Designer: Morag Myerscough of Studio Myerscough Customized ice cream bicycle: Luke Morgan Furniture: Morag Myerscough and Luke Morgan Location: Waller Way, Greenwich, London Se10 8JA, UK Project Year: 2012 Project Area: 140 sqm Client: Cathedral Group
Commissioned by the Greater London Authority as part of the Wonder series to celebrate the 2012 Olympics and Paralympics, BLOOM, designed and developed by Alisa Andrasek and Jose Sanchez from The Bartlett School of Architecture at UCL, is a crowd sourced garden. Designed in neon pink, which is the official Olympics color, BLOOM is conceptualised as an urban toy, a distributed social game and collective “gardening” experience that seeks the engagement of people in order to construct fuzzy BLOOM formations. More images and architects’ description after the break.
Architectural firm Populous specialises in monumental sporting and entertainment structures and was responsible for the Olympic Stadium at the London 2012 Games. The structure has changed the face of East London and is the focal point of the world’s biggest sporting activity until 13 August. We meet Rod Sheard, the architect behind the build at Populous’ studio to discuss how they approached the project with legacy and sustainability in mind, and why sport is one of the few tools left that still brings people together.
As the world turns its eyes to London in 2012, Design Stories examines the architecture and engineering behind the 2012 sporting venues. It provides a unique Olympic experience – a place where people can explore and view drawings, images, videos and amazingly detailed models of London’s key new sporting venues.
In our final segment of Thinking Past Day 17 – our series examining the larger implications of hosting the Olympic Games – we conclude with ideas for the future host cities that involve dividing the Games across 7 permanent sites, complete with reusable architecture and a focus on sustainability at the urban level.
The effects of urban displacement coupled with post-Games housing concerns for the Athletes’ Village in Olympic Park – which we addressed in Part II - will definitely test the future viability of the Olympic Committee’s planning strategies. It is interesting to note that in relation to the entirety of the Olympic map, the area designated for the Village represents only a minuscule portion of the land that must be reintegrated post-Olympics. So, if we zoom out from the Athletes’ Village, what will become of the vast expanses of land currently supporting the major sporting facilities?
With a quarter million LEGO bricks and 300 hours of finger intensive labor, Warren Elsmore and his wife constructed a mini replica of the 2012 Olympic Park in London. As Gizmodo reports, the model weighs about 80kg and would cost around $300,000 to build for scratch!
Continue after the break for a time-lapse video and more images.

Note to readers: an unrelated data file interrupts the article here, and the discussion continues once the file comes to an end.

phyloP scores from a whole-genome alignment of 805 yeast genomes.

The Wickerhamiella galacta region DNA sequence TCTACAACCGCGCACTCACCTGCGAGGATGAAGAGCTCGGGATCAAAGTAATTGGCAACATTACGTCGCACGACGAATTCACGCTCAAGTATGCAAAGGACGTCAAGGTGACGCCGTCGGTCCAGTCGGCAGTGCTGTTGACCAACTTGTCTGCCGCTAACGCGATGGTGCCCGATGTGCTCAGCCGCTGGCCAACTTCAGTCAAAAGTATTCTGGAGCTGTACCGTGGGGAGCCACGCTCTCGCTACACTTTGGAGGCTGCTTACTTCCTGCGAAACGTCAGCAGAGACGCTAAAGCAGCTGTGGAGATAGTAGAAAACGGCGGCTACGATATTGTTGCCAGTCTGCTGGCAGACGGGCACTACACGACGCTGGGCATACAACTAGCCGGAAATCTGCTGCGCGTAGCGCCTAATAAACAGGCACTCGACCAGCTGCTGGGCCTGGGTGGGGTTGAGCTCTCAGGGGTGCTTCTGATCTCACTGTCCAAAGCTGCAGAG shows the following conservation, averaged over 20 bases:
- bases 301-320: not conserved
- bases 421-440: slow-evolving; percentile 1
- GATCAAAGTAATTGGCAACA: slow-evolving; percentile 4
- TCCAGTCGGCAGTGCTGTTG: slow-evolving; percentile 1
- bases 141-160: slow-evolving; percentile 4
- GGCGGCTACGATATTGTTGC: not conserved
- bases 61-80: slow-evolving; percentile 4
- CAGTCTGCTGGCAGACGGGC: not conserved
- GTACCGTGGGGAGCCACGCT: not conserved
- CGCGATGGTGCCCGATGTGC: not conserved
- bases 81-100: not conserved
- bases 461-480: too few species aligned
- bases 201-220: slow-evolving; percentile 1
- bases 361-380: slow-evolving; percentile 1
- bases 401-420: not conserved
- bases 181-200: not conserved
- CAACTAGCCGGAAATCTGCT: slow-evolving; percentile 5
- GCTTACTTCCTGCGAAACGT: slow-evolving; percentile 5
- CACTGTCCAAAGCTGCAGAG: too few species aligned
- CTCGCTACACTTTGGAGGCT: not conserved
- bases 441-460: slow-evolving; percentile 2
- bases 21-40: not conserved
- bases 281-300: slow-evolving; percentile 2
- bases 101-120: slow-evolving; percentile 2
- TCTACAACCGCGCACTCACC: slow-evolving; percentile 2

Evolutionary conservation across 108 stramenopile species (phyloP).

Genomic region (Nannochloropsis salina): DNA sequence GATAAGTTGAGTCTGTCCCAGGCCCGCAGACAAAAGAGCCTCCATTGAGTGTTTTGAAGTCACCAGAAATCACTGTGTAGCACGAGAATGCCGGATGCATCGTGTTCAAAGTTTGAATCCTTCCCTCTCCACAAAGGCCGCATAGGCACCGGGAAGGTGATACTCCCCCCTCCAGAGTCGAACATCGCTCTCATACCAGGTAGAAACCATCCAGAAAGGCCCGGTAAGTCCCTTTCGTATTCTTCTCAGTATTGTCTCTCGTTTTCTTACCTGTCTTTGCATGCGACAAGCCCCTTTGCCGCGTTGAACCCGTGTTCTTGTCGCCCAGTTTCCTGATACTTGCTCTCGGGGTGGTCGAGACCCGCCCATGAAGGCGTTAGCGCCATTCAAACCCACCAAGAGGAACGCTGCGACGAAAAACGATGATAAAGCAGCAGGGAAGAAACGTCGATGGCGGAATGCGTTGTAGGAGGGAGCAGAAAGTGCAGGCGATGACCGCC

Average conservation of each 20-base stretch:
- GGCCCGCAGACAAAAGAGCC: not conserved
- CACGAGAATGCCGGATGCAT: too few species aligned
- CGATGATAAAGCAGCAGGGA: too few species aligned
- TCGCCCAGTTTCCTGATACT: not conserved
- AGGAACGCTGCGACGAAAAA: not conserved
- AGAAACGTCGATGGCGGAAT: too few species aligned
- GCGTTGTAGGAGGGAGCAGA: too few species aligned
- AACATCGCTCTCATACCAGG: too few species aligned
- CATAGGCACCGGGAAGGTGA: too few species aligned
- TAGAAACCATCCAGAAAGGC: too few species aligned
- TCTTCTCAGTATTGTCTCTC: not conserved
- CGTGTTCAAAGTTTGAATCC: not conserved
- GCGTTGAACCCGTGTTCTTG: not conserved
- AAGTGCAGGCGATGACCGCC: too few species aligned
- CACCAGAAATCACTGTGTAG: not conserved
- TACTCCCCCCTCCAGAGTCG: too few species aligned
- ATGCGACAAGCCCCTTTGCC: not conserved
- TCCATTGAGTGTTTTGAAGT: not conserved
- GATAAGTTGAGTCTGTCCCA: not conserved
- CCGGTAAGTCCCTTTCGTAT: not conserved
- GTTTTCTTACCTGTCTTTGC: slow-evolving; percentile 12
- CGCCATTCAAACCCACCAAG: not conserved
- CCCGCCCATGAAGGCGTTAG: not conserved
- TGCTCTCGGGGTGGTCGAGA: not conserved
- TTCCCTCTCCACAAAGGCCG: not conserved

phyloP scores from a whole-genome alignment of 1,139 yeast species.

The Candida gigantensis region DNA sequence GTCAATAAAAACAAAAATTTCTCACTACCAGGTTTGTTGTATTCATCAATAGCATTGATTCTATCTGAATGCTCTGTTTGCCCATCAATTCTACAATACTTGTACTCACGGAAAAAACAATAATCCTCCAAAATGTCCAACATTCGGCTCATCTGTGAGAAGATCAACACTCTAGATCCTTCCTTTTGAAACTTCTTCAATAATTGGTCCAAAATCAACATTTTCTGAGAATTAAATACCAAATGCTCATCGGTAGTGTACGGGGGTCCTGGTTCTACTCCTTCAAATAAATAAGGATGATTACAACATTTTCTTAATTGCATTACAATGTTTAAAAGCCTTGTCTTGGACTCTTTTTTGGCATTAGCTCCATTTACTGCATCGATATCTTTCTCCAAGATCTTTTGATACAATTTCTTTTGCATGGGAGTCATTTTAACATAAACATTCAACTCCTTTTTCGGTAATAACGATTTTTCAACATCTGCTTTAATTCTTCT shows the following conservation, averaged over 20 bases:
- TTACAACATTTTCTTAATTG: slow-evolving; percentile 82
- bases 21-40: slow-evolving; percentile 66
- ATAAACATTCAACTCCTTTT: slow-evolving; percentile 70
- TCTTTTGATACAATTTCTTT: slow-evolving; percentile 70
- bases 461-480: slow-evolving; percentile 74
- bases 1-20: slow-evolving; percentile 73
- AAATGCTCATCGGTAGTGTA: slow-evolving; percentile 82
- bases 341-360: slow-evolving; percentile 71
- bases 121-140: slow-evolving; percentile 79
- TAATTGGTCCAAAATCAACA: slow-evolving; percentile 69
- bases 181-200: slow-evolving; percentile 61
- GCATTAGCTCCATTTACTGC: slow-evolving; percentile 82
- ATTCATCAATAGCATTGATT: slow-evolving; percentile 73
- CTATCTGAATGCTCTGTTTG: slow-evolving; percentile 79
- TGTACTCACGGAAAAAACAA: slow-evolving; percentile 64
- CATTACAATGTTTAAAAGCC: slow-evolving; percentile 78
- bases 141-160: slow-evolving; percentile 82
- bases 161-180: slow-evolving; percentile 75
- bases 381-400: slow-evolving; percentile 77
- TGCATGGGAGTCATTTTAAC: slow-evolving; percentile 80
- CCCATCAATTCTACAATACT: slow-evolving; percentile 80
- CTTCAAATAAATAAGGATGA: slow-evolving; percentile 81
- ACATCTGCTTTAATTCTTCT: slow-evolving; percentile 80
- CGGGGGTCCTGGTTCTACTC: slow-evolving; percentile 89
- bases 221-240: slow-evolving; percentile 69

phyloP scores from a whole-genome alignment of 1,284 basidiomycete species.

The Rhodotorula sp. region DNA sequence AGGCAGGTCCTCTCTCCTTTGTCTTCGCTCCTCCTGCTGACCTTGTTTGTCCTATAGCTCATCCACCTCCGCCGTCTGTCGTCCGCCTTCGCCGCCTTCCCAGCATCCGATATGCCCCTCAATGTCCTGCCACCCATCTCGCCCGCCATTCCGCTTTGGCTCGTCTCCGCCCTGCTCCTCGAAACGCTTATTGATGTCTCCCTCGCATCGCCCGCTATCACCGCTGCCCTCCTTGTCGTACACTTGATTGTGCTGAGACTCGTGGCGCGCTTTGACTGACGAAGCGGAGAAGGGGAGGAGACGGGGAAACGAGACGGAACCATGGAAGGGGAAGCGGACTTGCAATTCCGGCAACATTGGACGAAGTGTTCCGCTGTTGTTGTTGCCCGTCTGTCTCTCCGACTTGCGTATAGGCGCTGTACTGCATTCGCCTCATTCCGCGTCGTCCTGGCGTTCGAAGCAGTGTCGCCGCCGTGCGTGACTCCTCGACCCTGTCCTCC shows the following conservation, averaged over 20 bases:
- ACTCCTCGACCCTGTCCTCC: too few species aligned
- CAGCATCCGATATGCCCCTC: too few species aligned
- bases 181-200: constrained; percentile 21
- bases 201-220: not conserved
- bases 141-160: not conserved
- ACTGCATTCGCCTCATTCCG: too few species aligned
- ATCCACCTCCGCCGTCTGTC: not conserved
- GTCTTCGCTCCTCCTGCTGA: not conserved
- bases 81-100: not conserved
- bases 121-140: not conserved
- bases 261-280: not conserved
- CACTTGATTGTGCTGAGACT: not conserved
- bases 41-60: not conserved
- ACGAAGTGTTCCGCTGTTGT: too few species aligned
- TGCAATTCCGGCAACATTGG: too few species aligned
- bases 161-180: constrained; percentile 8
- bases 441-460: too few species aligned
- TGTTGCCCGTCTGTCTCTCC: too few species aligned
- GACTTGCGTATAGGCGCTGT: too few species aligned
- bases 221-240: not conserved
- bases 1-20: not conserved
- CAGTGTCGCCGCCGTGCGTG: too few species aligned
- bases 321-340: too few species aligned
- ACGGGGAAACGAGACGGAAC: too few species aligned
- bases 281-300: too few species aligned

Dover Street Market has commissioned Zaha Hadid to design this site-specific installation to showcase in their London store during the 2012 Olympic and Paralympic Games. The concept behind “Aqua” references the formal language of Hadid’s London Aquatics Centre.
The London 2012 Olympics start today, and once again architecture is on the spotlight. With a big focus on reusable and adaptable structures, the lineup includes renowned architecture firms such as Wilkinson Eyre Architects, Hopkins Architects, Populous and Zaha Hadid Architects.
Welcome back and congratulations for having made it to the final installation of the Olympic City Guide.
This post features time lapses of the construction of various venues that will be hosting the 2012 London Olympics. With the opening ceremony Friday, July 27, these construction time lapses give you an inside look to all of the effort put into the games. If you get a chance to watch the games, you will now have a new found appreciation for the amount of work it takes to hold a major event such as this. More videos after the break.
Is it the perfect blend of sculpture and engineering, or it is a twisted form of nonsense? Opinions are quite varied on the subject of Anish Kapoor and Cecil Balmond’s observation tower, ArcelorMittal Orbit, which will serve as a permanent reminder of London’s hosting of the 2012 Olympic Games. The red steel structure will rise close to 400 feet – taller than New York’s Statue of Liberty and London’s Big Ben – to be Britain’s largest piece of public art. Criticized for undertaking such a massively expensive project during the country’s recession, London Mayor Boris Johnson has claimed that the Orbit will not only enhance visitors’ experiences at the Olympic Games but will also be “the right thing for the Stratford site” beyond the summer time, calling on its potential to become ”the perfect iconic cultural legacy”.
More about the Observation Tower after the break.
Olympic Park Legacy Company has announced the winners of two competitions that will transform the north park and south plaza at the Queen Elizabeth Olympic Park in London. New York-based James Corner Field Operations’ proposal for a 50 acre urban landscape consisting of a tree-lined promenade connecting flexible event and cultural spaces was selected as the winning entry for the south plaza.
The north park winning proposal by London-based firm erect architecture consists of an imaginative community hub building that is integrated within the parkland and river valley. Along with community hub, the design proposes an interactive playground that inspires children to “climb trees, build dens and have everyday adventures in nature.”
Continue reading for the complete team list and their design proposal boards.
New York based design firm, MANIFESTO, shared with Arch Daily the INFORSTRUCTURE which is the Stratford Information kiosk for the 2012 London Olympics is designed with an aim to provide the public with free and instant access to important information.